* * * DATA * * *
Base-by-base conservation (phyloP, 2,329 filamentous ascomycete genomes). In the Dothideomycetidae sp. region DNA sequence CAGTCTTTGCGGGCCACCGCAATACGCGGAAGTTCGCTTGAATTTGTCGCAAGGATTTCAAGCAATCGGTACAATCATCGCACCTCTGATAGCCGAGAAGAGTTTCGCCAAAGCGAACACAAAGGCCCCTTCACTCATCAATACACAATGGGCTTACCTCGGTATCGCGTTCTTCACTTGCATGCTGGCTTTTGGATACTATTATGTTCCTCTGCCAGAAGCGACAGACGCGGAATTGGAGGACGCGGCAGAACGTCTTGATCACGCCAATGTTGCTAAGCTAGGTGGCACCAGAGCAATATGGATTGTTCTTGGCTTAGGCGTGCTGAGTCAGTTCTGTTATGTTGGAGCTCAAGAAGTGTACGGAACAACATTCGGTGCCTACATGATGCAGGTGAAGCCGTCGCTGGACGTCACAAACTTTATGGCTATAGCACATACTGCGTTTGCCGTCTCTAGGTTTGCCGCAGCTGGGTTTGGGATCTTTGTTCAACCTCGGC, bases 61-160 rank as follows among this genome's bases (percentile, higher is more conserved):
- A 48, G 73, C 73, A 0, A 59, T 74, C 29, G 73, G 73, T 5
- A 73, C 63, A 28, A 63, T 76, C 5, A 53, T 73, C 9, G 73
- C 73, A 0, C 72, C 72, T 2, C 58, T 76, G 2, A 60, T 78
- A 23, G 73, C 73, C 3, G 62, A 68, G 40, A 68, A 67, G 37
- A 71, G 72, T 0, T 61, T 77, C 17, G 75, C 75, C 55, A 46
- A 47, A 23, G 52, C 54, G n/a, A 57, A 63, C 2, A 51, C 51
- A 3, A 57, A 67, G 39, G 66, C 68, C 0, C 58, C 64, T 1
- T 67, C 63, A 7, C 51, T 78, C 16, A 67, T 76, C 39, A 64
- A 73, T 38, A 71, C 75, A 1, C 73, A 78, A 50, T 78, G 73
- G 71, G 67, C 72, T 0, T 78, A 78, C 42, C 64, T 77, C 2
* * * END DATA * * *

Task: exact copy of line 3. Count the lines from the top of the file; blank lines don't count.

- A 73, C 63, A 28, A 63, T 76, C 5, A 53, T 73, C 9, G 73